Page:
Guineans Succeeding in America, an NGO dedicated to empowering the Guinean community through education and career development, took their 5th annual conference virtual this year.
Prior to COVID, the organization met every year to connect young members of the community with distinguished professionals from Guinea or of Guinean descent in order to network or share advice on handling academic or career challenges.
This year’s theme was “Embracing Change in the Face of COVID-19” and close to 50 people logged on Zoom Saturday, Nov, 28, to listen to a handful of panelists share advice and thoughts on the best ways to handle additional challenges brought on by the ongoing coronavirus pandemic.
Here are a few takeaways from this year’s conference:
- You reap what you sow. “You put in a good effort and goodwill, you will get good results,” said Mohamed Beavogui, former United Nations Assistant Secretary General and development finance and risk management executive. As one of the conference’s keynote speakers, Beavogui shared some of the lessons he has learned during his 40-year-long career. Beavogui shared that one of the greatest lessons life has taught him is that although the fruits of labor may not be immediately apparent, working hard and standing by your values will always lead to good things in life. “If you don’t put in goodwill or good effort, you won’t get good results.”
- Focus on the long term. The conference’s second keynote speaker, Kadiatou Diallo, a systems analyst at Deloitte Canada, urged everyone at the conference to remember “it’s crucial to think of the long term in everything.” Diallo’s dreams of pursuing more higher education were put on hold when she abruptly had to move from the United States to Canada eight years ago. Arriving in Canada with only a visitor’s visa, Diallo had to wait two years before she could obtain permanent residency and begin the process of applying to graduate school. During those two years, Diallo did whatever she could not let her current situation get in the way of her goals and continued her path to further her education by taking advantage of English classes at community centers and participating in career development workshops. Eventually, she was able to gain admission to the University of Quebec and graduated with a master’s degree in public administration. She is currently working towards a graduate diploma in accounting at McGill University.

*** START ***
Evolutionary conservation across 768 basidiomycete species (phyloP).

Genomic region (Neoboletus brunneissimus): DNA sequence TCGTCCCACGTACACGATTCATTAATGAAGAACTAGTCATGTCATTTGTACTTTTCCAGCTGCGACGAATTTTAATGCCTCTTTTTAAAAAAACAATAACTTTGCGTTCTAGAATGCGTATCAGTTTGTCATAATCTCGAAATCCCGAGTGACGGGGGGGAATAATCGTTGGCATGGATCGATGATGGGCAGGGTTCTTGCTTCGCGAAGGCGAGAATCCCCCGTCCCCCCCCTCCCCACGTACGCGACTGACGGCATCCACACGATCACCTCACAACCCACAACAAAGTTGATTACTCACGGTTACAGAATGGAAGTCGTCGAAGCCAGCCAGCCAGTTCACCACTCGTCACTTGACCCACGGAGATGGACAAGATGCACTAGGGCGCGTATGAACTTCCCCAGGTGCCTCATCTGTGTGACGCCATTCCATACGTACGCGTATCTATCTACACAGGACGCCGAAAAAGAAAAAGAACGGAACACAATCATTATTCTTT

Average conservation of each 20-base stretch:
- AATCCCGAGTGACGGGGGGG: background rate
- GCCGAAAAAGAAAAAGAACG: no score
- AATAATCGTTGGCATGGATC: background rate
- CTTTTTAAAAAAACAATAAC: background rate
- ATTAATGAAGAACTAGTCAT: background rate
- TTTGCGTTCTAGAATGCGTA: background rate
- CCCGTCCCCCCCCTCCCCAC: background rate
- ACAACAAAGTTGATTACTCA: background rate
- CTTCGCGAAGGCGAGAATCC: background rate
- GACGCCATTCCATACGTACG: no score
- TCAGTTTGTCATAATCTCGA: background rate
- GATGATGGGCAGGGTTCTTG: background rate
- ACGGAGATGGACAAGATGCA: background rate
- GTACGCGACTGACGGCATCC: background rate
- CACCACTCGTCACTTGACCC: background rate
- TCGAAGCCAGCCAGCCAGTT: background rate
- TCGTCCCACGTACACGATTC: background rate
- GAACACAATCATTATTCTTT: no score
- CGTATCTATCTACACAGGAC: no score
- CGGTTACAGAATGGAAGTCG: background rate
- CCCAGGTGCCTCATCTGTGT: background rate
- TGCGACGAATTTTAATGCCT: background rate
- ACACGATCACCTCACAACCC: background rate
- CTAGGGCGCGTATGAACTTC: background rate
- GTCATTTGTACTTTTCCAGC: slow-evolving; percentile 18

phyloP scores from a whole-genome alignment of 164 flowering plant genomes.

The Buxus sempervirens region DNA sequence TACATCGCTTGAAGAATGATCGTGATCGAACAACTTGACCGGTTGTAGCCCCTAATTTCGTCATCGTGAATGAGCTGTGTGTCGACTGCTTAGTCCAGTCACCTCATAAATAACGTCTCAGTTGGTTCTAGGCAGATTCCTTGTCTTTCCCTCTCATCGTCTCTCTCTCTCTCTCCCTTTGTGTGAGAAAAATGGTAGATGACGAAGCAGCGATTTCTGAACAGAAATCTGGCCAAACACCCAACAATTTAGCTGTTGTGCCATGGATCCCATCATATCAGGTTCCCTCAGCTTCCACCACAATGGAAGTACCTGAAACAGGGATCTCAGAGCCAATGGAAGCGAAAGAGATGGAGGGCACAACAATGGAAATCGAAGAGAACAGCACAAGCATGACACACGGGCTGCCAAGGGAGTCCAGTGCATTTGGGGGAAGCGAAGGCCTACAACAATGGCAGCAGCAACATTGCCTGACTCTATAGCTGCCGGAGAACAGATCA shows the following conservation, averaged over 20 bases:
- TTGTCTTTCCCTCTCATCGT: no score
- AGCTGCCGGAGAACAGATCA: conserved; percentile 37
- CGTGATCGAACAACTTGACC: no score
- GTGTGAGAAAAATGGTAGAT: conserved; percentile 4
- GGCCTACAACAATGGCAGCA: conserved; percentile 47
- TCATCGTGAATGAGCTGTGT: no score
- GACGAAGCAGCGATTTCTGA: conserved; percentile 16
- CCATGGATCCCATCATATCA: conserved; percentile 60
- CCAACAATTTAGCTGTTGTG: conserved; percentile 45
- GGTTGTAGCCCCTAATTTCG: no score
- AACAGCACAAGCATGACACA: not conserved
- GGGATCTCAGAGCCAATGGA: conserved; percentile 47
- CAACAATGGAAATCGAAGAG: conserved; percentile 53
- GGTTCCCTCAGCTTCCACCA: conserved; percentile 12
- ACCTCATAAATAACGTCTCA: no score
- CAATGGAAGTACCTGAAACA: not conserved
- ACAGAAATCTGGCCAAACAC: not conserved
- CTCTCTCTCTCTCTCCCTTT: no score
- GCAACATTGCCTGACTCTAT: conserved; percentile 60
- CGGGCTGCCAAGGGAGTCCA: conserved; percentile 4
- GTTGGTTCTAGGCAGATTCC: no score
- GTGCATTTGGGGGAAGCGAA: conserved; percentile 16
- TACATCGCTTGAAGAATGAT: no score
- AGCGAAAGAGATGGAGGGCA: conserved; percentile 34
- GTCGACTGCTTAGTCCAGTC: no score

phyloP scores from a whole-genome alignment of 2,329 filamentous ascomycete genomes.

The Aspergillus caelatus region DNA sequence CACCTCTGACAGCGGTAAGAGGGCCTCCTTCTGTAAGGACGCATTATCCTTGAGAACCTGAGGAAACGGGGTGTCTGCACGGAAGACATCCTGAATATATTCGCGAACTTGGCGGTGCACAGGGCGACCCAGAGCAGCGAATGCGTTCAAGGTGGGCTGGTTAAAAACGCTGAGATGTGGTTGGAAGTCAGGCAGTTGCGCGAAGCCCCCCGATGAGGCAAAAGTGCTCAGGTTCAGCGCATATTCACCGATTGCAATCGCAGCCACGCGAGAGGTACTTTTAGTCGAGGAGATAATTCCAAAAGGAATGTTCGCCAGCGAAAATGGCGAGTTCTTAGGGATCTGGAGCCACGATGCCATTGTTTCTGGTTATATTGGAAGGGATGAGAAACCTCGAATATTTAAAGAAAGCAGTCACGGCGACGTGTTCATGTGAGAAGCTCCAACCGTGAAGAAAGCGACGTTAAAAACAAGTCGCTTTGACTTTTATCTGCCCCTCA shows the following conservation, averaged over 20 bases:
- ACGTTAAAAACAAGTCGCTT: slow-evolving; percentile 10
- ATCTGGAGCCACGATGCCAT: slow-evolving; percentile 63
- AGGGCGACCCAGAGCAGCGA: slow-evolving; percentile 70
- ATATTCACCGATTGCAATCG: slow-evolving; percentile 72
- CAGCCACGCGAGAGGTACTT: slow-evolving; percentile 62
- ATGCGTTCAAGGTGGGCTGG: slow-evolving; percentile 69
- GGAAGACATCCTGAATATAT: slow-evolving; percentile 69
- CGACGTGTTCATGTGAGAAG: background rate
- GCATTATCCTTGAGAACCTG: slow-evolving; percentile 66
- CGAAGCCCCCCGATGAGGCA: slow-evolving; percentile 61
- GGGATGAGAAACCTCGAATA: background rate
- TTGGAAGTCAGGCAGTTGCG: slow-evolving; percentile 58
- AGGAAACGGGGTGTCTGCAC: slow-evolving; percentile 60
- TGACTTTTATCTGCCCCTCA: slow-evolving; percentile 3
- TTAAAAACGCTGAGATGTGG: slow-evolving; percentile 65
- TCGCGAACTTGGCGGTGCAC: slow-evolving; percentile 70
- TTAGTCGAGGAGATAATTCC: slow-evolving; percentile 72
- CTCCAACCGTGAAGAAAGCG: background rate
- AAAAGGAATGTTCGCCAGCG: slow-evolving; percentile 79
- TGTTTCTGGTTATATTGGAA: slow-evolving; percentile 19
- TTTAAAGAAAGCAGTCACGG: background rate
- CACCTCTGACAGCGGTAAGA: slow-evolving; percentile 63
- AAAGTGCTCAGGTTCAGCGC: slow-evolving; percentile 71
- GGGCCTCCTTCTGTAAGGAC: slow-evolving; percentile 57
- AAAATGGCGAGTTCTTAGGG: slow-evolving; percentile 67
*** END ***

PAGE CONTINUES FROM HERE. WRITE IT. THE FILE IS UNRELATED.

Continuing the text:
- Don’t be afraid to ask for help. The COVID-19 pandemic has been a stressful time for everyone and it has been particularly hard for students personally, academically and financially. Abdoul Rahim Bal, the finance and budget lead for Guineans Succeeding in America as well as the Baruch College GSA chapter, told conference attendees that the pandemic has impacted him “personally and professionally” and during the spring he found it difficult to cope with the resulting anxiety and depression. But he urged others to not keep their worries bottled up and lean on others during challenging times. “Speak up, share with your loved ones, with your parents,” he said. “You don’t deserve to deal with anxiety and depression alone.”
- A change of attitude can be life-changing. A second pandemic lesson Bal learned, is how the only thing he is truly in control of in life is his response to what it throws at him. “You can’t control everything but what we can control is how we react to situations,” said Bal. Sometimes a person’s mental health does not let them completely control their response to stress. But what Bal meant is actively trying to see the opportunity or lessons from life’s challenges can help make them more manageable.
For more information on Guineans Succeeding in America and how to take part in future conferences and events check out their Facebook page.